Volunteer fire departments across the country relied upon numerous methods to notify members of emergencies. During the early 1980’s and before, cell phones did not exist and beepers were too expensive for more fire stations to own for their members in rural areas.
To combat the inability to notify fire fighters of an emergency, Fire officials installed loud sirens that would be sounded to call fire fighters to the station.
Helotes relied on this very method during the days of the volunteer fire fighters. However, over time the siren became mute because of mechanical failure. Yet, recently the siren has found its voice and awakened the sleeping giant.
According to some the decibel level of the siren is 120 decibels (dB). Elliott Berger, MS, Senior Scientist with 3M Occupational Health and Safety Division, shares anything less than 85 dB is considered safe. Most human conversations rank in the range of 60 dB and will not cause hearing loss.
If a person listens to a sound ranking 85 dB for more than 8 hours, damage to the individuals’ hearing may happen. Per his study, the ear can tolerate sounds of 115 dB for less than 30 seconds before damage to the ear and hearing loss can occur.
The City of Helotes claims the restoration of the siren was to aid in notifying the citizens in case of an emergency. However, no instructions have been provided to the citizens when they hear the siren. The City did have a news release listed on the City of Helotes website, yet the news release is not available unless you perform a search of the City’s website.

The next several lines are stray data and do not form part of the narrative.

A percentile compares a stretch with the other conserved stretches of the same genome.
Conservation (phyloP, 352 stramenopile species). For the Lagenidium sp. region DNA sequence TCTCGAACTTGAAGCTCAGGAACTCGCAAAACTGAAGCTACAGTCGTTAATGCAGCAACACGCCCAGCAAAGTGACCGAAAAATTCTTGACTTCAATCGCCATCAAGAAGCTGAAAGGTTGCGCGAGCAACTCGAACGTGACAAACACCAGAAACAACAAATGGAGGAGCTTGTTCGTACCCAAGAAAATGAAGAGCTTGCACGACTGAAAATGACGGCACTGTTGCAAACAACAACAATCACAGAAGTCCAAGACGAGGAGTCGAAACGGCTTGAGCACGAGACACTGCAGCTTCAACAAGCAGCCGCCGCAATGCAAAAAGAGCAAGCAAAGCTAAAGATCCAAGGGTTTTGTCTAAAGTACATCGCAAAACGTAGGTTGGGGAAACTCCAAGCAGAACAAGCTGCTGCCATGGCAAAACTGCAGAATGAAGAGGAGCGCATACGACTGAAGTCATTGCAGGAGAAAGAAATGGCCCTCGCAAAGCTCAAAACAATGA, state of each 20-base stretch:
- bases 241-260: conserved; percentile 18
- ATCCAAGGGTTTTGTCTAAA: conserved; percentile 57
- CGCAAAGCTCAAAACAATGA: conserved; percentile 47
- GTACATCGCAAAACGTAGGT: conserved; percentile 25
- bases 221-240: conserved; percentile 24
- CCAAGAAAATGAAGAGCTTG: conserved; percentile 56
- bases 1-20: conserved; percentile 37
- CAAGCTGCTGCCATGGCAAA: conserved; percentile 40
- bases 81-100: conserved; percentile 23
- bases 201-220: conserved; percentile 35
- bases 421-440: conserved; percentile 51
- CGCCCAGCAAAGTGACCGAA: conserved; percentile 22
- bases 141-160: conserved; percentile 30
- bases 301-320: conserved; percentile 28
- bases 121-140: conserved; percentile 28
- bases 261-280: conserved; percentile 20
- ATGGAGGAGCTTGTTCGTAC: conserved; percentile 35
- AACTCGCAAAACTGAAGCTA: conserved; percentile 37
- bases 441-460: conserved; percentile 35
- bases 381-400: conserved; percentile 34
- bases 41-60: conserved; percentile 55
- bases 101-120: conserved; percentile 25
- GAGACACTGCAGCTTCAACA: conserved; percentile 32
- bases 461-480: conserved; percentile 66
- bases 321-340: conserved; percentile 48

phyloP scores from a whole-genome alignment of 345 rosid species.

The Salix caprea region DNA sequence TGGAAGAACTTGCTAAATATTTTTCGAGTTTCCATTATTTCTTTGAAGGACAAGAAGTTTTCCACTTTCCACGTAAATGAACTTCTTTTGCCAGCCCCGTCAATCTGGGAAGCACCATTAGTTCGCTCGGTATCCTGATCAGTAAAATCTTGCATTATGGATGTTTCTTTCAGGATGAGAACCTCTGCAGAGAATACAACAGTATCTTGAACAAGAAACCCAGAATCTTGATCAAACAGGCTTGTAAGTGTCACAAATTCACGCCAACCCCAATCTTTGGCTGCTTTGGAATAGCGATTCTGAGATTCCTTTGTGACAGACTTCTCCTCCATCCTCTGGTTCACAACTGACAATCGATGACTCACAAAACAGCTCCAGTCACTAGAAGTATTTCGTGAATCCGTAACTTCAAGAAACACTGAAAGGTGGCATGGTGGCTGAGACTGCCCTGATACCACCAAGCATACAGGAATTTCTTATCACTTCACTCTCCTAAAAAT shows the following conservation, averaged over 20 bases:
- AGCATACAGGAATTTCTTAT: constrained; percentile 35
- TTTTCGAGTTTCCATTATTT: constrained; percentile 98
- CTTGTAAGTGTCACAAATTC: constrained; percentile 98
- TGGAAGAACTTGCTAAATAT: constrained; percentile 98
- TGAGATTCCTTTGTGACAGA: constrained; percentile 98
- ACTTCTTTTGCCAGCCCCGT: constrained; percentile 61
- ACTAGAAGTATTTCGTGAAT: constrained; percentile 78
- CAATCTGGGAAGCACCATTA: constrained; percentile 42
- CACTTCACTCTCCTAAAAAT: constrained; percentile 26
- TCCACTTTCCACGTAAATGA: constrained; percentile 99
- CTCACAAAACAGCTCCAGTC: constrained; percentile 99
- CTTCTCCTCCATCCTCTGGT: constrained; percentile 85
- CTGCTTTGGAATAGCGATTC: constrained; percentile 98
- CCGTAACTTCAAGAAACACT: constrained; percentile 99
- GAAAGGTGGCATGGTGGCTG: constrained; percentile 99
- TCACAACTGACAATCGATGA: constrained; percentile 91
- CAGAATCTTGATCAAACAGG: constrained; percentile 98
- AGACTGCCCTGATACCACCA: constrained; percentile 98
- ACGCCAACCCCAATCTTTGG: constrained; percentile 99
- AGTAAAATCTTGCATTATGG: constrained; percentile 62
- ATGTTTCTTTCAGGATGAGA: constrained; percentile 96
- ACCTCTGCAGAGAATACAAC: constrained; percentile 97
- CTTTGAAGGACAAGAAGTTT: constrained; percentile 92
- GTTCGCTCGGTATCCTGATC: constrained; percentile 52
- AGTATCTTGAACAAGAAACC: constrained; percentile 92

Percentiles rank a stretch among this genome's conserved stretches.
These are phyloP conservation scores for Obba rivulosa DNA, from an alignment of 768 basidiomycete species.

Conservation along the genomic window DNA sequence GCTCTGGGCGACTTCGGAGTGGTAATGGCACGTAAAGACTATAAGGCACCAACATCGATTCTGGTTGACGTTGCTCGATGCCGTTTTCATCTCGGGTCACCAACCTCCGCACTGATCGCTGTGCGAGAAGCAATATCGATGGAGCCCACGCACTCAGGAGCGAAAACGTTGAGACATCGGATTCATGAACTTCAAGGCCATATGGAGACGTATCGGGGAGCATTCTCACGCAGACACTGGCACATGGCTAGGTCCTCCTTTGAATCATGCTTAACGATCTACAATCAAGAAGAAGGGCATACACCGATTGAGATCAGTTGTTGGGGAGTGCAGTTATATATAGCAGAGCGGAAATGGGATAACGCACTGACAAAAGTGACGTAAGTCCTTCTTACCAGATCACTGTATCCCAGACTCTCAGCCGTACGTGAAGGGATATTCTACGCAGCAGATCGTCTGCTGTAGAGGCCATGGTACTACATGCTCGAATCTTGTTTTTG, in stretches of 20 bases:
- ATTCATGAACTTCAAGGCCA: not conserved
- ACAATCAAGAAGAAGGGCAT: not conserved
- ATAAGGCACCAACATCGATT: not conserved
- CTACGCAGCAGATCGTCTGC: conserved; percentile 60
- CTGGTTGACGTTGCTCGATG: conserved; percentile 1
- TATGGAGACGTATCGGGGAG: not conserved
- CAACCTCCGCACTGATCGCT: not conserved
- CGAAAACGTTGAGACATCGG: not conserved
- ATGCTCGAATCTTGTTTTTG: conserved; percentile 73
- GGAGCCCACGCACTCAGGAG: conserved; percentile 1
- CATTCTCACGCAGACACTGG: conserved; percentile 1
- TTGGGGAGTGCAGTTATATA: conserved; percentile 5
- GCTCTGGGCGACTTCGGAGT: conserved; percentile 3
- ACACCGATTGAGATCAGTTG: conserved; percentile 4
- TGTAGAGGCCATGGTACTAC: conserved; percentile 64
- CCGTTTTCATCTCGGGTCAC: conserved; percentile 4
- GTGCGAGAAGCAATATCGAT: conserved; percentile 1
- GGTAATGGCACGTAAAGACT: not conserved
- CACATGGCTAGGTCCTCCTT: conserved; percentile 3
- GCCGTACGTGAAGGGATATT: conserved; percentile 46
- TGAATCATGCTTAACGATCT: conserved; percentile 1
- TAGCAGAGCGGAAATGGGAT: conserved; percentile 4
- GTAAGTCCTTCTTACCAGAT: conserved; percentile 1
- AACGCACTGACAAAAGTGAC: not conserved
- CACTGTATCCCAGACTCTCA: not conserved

In the event of an emergency who has the time or the collective thought to search the City’s website or Facebook page for instructions on where to find the information regarding the emergency and what steps should be taken to live through the emergency.
The news posting mentioned citizens could find information on the lighted sign, the website or social media regarding the emergency but there has been no test or task to incorporate these additional steps into the blasting of the siren.
City officials have expressed they will test this siren every day at noon. Even the Emergency Broadcast test is not conducted daily nor is it done at the same time every day.
The estimated cost to fix the siren was listed at over $3,000. The Echo is waiting for response to the official information request for the exact total to refurbish and breathe new life into the siren.
At this time the City has no plans to discontinue testing the siren, even though there are business located within forty feet of the siren, and the documented danger to an individuals’ hearing.